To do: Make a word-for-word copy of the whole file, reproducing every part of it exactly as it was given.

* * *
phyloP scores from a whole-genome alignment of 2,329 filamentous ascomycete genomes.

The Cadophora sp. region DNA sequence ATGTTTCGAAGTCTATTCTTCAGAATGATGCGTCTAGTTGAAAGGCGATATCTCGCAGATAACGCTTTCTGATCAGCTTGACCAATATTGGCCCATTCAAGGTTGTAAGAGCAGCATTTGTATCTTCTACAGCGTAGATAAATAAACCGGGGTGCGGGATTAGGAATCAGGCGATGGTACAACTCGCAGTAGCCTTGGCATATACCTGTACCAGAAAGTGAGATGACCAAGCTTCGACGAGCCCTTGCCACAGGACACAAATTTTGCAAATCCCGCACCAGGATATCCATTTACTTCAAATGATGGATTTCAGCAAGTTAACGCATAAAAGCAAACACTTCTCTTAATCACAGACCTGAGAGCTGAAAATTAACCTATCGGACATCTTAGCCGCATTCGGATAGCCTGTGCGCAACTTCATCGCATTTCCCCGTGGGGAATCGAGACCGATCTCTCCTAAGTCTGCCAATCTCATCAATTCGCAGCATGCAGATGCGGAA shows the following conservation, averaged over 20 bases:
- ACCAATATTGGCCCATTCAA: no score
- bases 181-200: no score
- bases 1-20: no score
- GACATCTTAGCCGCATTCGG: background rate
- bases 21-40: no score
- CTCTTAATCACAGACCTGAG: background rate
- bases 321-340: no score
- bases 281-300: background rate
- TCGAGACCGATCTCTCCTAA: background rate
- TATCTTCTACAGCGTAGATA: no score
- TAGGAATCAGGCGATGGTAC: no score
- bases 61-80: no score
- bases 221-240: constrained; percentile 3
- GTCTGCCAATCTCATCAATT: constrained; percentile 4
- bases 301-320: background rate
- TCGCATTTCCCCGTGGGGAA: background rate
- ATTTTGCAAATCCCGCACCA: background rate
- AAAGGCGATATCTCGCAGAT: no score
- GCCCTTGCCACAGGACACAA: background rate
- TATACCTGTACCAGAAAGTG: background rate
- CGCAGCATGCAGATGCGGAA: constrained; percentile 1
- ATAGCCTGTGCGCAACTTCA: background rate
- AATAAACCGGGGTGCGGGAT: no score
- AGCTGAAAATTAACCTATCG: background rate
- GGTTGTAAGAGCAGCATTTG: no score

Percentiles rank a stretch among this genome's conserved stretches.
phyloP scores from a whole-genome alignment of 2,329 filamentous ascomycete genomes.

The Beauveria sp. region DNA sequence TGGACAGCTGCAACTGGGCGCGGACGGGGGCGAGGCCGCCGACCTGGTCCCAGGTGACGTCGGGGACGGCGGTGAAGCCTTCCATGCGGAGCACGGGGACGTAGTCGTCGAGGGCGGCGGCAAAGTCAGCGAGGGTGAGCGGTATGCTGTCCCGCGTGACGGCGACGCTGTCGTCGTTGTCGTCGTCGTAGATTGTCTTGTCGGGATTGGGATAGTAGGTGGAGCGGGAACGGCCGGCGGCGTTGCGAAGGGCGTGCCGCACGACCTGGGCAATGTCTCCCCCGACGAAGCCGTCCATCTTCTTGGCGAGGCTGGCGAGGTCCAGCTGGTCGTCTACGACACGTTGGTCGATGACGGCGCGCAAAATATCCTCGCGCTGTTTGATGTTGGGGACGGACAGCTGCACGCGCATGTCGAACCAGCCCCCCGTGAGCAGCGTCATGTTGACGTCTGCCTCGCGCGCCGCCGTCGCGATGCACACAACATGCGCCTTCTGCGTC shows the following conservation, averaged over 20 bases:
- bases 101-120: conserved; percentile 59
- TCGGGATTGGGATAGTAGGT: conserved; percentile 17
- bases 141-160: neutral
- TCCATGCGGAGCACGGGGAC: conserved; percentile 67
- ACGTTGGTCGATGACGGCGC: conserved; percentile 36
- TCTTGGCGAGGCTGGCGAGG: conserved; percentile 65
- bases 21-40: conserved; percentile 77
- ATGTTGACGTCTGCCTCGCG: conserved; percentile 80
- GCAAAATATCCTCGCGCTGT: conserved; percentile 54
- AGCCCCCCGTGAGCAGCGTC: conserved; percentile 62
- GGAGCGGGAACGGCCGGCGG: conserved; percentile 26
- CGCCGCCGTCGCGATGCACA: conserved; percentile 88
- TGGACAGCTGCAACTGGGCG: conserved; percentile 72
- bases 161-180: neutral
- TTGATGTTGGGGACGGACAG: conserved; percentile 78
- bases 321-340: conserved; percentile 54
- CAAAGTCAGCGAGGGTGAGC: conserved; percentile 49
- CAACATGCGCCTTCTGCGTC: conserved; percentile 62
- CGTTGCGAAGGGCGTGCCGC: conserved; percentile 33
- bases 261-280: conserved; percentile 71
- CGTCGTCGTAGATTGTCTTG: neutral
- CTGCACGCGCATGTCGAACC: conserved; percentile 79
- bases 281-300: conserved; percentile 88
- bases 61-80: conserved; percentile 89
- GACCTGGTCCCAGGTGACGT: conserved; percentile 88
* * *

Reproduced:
phyloP scores from a whole-genome alignment of 2,329 filamentous ascomycete genomes.

The Cadophora sp. region DNA sequence ATGTTTCGAAGTCTATTCTTCAGAATGATGCGTCTAGTTGAAAGGCGATATCTCGCAGATAACGCTTTCTGATCAGCTTGACCAATATTGGCCCATTCAAGGTTGTAAGAGCAGCATTTGTATCTTCTACAGCGTAGATAAATAAACCGGGGTGCGGGATTAGGAATCAGGCGATGGTACAACTCGCAGTAGCCTTGGCATATACCTGTACCAGAAAGTGAGATGACCAAGCTTCGACGAGCCCTTGCCACAGGACACAAATTTTGCAAATCCCGCACCAGGATATCCATTTACTTCAAATGATGGATTTCAGCAAGTTAACGCATAAAAGCAAACACTTCTCTTAATCACAGACCTGAGAGCTGAAAATTAACCTATCGGACATCTTAGCCGCATTCGGATAGCCTGTGCGCAACTTCATCGCATTTCCCCGTGGGGAATCGAGACCGATCTCTCCTAAGTCTGCCAATCTCATCAATTCGCAGCATGCAGATGCGGAA shows the following conservation, averaged over 20 bases:
- ACCAATATTGGCCCATTCAA: no score
- bases 181-200: no score
- bases 1-20: no score
- GACATCTTAGCCGCATTCGG: background rate
- bases 21-40: no score
- CTCTTAATCACAGACCTGAG: background rate
- bases 321-340: no score
- bases 281-300: background rate
- TCGAGACCGATCTCTCCTAA: background rate
- TATCTTCTACAGCGTAGATA: no score
- TAGGAATCAGGCGATGGTAC: no score
- bases 61-80: no score
- bases 221-240: constrained; percentile 3
- GTCTGCCAATCTCATCAATT: constrained; percentile 4
- bases 301-320: background rate
- TCGCATTTCCCCGTGGGGAA: background rate
- ATTTTGCAAATCCCGCACCA: background rate
- AAAGGCGATATCTCGCAGAT: no score
- GCCCTTGCCACAGGACACAA: background rate
- TATACCTGTACCAGAAAGTG: background rate
- CGCAGCATGCAGATGCGGAA: constrained; percentile 1
- ATAGCCTGTGCGCAACTTCA: background rate
- AATAAACCGGGGTGCGGGAT: no score
- AGCTGAAAATTAACCTATCG: background rate
- GGTTGTAAGAGCAGCATTTG: no score

Percentiles rank a stretch among this genome's conserved stretches.
phyloP scores from a whole-genome alignment of 2,329 filamentous ascomycete genomes.

The Beauveria sp. region DNA sequence TGGACAGCTGCAACTGGGCGCGGACGGGGGCGAGGCCGCCGACCTGGTCCCAGGTGACGTCGGGGACGGCGGTGAAGCCTTCCATGCGGAGCACGGGGACGTAGTCGTCGAGGGCGGCGGCAAAGTCAGCGAGGGTGAGCGGTATGCTGTCCCGCGTGACGGCGACGCTGTCGTCGTTGTCGTCGTCGTAGATTGTCTTGTCGGGATTGGGATAGTAGGTGGAGCGGGAACGGCCGGCGGCGTTGCGAAGGGCGTGCCGCACGACCTGGGCAATGTCTCCCCCGACGAAGCCGTCCATCTTCTTGGCGAGGCTGGCGAGGTCCAGCTGGTCGTCTACGACACGTTGGTCGATGACGGCGCGCAAAATATCCTCGCGCTGTTTGATGTTGGGGACGGACAGCTGCACGCGCATGTCGAACCAGCCCCCCGTGAGCAGCGTCATGTTGACGTCTGCCTCGCGCGCCGCCGTCGCGATGCACACAACATGCGCCTTCTGCGTC shows the following conservation, averaged over 20 bases:
- bases 101-120: conserved; percentile 59
- TCGGGATTGGGATAGTAGGT: conserved; percentile 17
- bases 141-160: neutral
- TCCATGCGGAGCACGGGGAC: conserved; percentile 67
- ACGTTGGTCGATGACGGCGC: conserved; percentile 36
- TCTTGGCGAGGCTGGCGAGG: conserved; percentile 65
- bases 21-40: conserved; percentile 77
- ATGTTGACGTCTGCCTCGCG: conserved; percentile 80
- GCAAAATATCCTCGCGCTGT: conserved; percentile 54
- AGCCCCCCGTGAGCAGCGTC: conserved; percentile 62
- GGAGCGGGAACGGCCGGCGG: conserved; percentile 26
- CGCCGCCGTCGCGATGCACA: conserved; percentile 88
- TGGACAGCTGCAACTGGGCG: conserved; percentile 72
- bases 161-180: neutral
- TTGATGTTGGGGACGGACAG: conserved; percentile 78
- bases 321-340: conserved; percentile 54
- CAAAGTCAGCGAGGGTGAGC: conserved; percentile 49
- CAACATGCGCCTTCTGCGTC: conserved; percentile 62
- CGTTGCGAAGGGCGTGCCGC: conserved; percentile 33
- bases 261-280: conserved; percentile 71
- CGTCGTCGTAGATTGTCTTG: neutral
- CTGCACGCGCATGTCGAACC: conserved; percentile 79
- bases 281-300: conserved; percentile 88
- bases 61-80: conserved; percentile 89
- GACCTGGTCCCAGGTGACGT: conserved; percentile 88